I would have imagined him to have spun at least one Spector cut during his final show, but he instead opted to go with the times and play more recent material, although including a few songs with a heavy nod towards the Wall of Sound such as ‘Just like Honey’ by Jesus & Mary Chain and ‘7/11’ by the Postmarks.
It’ll be interesting to see what’s in store for the Mayor of the Sunset Strip – hopefully, his musical choices will grace Los Angeles air waves once again in the near future.
You can read more about Rodney and the show’s history here:
All Cue Castanets readers should definately make a mental note of April the 28th because this date sees the release of what looks like a really interesting Bobby Hatfield compilation by UK label Ace Records.
The lovingly compiled and brilliantly annotated compilations from Ace Records have of course for decades been god-sends for all fans of classic 60s music, none the least those who crave the heavy thump of the Wall of Sound. We have Ace and its knowledgeable compilers like Mick Patrick and Tony Rounce to thank for must-buy sets like the Phil’s Spectre series, the three Jack Nitszche volumes and an on going songwriters series covering a veritable ‘who’s who’ of the Brill Building scene.
Turns out that Ace has turned its attention to legendary blue eyed soulster Bobby Hatfield whose incredible pipes intertwined with Bill Medley’s on some of Spector’s most majestic productions. In my book, the singles and assorted album tracks Spector cut with the Righteous Brothers are at the pinnacle of the Wall of Sound.
‘You’ve Lost that Lovin’ Feeling’, ‘Just Once in my Life’, ‘Hung on You’, ‘Ebb Tide’, White Cliffs of Dover’… Pure magic. Wearing your emotions on your vocal sleeve amid an abyss of echo and over-the-top backing has never sounded so good before or since. And yet, even though Bobby Hatfield’s stellar performance catapulted the Righteous Brothers take of ‘Unchained Melody’ to evergreen status, Bobby has arguably been somewhat overshadowed by his deeper-voiced brother. (and according to legend; Spector didn’t even produce the session despite the credit)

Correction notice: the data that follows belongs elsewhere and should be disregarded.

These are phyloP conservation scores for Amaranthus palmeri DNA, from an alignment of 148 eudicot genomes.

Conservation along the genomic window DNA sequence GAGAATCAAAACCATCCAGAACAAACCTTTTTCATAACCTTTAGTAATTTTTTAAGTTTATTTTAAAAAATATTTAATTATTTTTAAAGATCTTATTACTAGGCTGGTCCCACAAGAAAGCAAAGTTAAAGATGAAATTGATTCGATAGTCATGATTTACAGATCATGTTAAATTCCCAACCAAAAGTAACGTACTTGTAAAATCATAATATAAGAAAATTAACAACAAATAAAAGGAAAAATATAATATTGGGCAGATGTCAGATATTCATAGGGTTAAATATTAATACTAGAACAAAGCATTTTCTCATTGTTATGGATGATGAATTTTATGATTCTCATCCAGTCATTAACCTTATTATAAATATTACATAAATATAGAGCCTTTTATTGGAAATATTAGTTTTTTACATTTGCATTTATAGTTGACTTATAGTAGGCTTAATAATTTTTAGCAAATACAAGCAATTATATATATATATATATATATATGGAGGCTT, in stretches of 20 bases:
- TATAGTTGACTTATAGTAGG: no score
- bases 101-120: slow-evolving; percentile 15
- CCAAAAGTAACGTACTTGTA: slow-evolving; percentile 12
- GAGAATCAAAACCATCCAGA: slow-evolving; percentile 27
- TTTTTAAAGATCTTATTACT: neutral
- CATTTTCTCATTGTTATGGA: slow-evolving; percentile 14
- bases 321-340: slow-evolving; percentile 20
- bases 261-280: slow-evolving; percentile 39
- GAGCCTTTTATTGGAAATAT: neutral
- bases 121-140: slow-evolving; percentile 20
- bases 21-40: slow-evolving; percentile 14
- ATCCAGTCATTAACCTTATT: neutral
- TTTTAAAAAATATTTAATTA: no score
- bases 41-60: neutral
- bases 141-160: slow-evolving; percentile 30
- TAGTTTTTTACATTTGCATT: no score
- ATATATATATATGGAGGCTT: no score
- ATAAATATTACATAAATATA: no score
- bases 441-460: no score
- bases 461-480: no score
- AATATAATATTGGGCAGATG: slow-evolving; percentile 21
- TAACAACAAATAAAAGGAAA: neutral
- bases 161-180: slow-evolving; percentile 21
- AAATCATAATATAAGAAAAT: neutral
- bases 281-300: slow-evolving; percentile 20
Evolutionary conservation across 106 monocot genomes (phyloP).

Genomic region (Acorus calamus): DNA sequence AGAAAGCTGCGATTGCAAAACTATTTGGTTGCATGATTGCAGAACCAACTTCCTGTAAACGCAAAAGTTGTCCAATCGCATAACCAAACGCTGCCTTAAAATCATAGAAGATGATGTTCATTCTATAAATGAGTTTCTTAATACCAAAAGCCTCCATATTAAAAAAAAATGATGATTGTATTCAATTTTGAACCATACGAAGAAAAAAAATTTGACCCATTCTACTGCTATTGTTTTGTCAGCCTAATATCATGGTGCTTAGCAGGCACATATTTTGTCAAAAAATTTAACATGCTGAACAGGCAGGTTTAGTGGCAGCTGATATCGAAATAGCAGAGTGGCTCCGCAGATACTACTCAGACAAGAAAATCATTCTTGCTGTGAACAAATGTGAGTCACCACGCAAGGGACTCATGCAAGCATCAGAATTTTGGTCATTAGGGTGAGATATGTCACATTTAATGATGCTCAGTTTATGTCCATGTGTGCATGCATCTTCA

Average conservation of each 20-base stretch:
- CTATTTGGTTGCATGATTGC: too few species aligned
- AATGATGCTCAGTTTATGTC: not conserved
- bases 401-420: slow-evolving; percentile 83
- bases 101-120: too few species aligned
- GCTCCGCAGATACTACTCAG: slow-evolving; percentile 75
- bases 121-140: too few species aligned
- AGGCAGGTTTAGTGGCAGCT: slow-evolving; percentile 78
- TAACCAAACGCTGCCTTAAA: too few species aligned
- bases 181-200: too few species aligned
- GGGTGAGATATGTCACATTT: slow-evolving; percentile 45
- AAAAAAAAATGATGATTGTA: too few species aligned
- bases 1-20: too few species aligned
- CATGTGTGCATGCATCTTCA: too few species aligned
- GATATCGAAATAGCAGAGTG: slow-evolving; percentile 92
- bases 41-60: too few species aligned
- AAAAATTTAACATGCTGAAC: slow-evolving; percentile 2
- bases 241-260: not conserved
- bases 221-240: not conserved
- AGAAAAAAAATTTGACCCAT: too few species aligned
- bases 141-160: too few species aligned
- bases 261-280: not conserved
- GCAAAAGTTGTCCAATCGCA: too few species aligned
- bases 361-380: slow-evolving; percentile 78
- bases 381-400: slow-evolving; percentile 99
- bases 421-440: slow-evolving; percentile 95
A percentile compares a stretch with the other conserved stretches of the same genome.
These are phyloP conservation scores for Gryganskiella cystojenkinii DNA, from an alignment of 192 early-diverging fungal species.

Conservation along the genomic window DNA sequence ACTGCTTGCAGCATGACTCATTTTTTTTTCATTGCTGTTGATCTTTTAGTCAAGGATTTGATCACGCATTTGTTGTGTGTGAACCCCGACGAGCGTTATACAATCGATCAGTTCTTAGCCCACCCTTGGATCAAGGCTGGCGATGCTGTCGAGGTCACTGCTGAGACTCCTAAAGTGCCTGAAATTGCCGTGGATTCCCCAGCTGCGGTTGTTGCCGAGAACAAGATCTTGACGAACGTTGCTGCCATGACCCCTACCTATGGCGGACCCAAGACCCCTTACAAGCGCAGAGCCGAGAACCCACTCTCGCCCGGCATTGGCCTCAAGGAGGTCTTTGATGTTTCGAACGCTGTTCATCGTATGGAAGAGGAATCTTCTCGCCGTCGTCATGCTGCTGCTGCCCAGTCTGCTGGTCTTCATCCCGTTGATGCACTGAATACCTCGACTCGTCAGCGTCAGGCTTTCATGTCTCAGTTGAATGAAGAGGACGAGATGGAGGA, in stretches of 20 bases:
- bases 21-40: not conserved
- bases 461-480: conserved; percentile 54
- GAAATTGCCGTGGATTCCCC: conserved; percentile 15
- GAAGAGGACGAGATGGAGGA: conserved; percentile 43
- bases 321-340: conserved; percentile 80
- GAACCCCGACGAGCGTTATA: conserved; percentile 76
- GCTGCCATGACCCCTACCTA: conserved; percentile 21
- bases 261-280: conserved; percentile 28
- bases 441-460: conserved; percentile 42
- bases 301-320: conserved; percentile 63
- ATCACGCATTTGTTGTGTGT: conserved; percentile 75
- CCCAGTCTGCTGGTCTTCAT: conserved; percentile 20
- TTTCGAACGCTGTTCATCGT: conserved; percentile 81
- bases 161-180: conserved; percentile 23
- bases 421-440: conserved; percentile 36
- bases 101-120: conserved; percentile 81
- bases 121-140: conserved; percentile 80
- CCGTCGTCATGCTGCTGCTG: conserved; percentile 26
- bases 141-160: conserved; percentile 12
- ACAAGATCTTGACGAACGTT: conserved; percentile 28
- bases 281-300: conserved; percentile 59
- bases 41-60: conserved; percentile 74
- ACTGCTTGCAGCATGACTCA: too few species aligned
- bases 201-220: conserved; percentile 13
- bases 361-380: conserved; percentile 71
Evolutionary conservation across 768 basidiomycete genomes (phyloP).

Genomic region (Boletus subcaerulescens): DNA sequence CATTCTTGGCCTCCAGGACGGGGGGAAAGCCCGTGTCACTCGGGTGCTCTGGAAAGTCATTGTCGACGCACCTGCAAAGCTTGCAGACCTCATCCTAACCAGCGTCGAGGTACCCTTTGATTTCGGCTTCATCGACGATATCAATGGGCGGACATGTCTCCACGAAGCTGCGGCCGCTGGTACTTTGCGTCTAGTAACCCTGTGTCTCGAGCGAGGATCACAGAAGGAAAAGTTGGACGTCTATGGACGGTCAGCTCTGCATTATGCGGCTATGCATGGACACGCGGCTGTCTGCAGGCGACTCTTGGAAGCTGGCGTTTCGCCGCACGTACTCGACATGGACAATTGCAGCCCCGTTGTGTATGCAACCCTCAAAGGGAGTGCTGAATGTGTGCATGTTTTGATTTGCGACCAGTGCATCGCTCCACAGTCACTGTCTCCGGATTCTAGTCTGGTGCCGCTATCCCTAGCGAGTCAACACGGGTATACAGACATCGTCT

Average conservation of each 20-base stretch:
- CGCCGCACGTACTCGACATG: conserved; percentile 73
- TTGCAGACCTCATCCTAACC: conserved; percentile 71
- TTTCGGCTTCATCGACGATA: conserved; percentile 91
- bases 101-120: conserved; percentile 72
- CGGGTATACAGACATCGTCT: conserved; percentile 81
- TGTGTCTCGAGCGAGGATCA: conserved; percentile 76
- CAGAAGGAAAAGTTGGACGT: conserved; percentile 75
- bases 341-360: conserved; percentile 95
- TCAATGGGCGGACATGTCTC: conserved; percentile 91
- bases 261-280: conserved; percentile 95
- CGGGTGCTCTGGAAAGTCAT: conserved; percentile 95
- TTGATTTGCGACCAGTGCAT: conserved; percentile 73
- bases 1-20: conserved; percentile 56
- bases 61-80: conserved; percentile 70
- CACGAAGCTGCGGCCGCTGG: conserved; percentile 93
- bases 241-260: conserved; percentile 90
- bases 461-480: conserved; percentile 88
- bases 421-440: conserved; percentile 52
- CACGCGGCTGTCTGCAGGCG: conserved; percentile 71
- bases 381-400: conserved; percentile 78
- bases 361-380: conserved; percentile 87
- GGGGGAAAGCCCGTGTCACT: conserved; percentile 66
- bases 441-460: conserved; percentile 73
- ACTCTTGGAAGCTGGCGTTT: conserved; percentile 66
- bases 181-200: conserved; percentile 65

Bill Medley sang on the majority of the duo’s hits, at least during their mid-to-late 60s hey day, and he also had the more succesful solo career. At one point, Bobby Hatfield even had to team up with Medley-soundalike Jimmy Walker to continue recording and touring under the Righteous Brothers name.
But Bobby could hold his own – his voice was truly otherworldly when he sang in his upper register or sugarcoated songs with an effortless falsetto – case in point; check out the Righteous Brothers version of ‘I Believe.’
It is very satisfying to see that Ace has decided to put the spotlight firmly on Bobby’s cache of songs, both released and unreleased. The aptly titled ‘The Other Brother – a Solo Anthology 1965-70’ looks like a mouth-watering collection, not only highlighting the best and most interesting releases from Bobby’s struggling solo career,… but also treating listeners to some gems that never saw the light of day.
It’ll be interesting to hear the newly unearthed tracks, none the least an unreleased version of the Ronettes classic that is ‘Paradise.’ I can’t wait to hear how Bobby tackled this fantastic song and to hear the extent of the production, whether it follows the style and arrangement of the then unreleased Ronettes version or perhaps represents a grittier, more soulful take.
Here’s a little something that just sort of popped up out of the blue the other day when I routinely searched for some Spector-related stuff online.
Music journalist Steve Escobar has a website where he has published a few of his interview with musicians – and lo-and-behold; if you’re a fan of Spector as well as the 60s LA recording scene, there are a few interviews on there that would be of interest.
Off you go; Brian, Glen, Hal, Jackie, Johhny, and Nancy are all ready to tell you a bit about their musical adventures…
Brian Wilson (proving once again he’s not the most talkative interview subject!)
Maybe I should put the spotlight on UK-based engineer / producer Phil Chapman for my next installment of the ‘Would-be Spectors’ series, because his current remixing project of both Spector releases and likeminded tracks will surely interest Cue Castanets readers.
Through the years Chapman has of course worked professionally on numerous recording projects of interest to Wall of Sound fans, but his latest endavour is merely for the fun of it and due to his recent acquisition of some new recording and mixing equipment. The results are sure to impress you. It’ll hit you and it’ll feel like a kiss, alright!
A while back I wrote about his fantastic mix of ‘I Can Hear Music’ by the Ronettes, – surely, you’ll agree that this new mix with added layers blows the original out of the water?
This time, Phil Chapman has worked his magic on that most extremely gargantuan production that is ‘I Wonder’ by the Crystals. In its original version a massive monophonic monster that I have previously written about in my ‘Odds & Ends’ feature where I sometimes highlight specific, overlooked Spector productions.
So I was pleased to hear Chapman’s elaborate mix with added layers and all sorts of details that keep the spirit of the original firmly in place but attempts “to give give it the same impact today as it had in ’64” as he writes on youtube. Enjoy this sensational remix.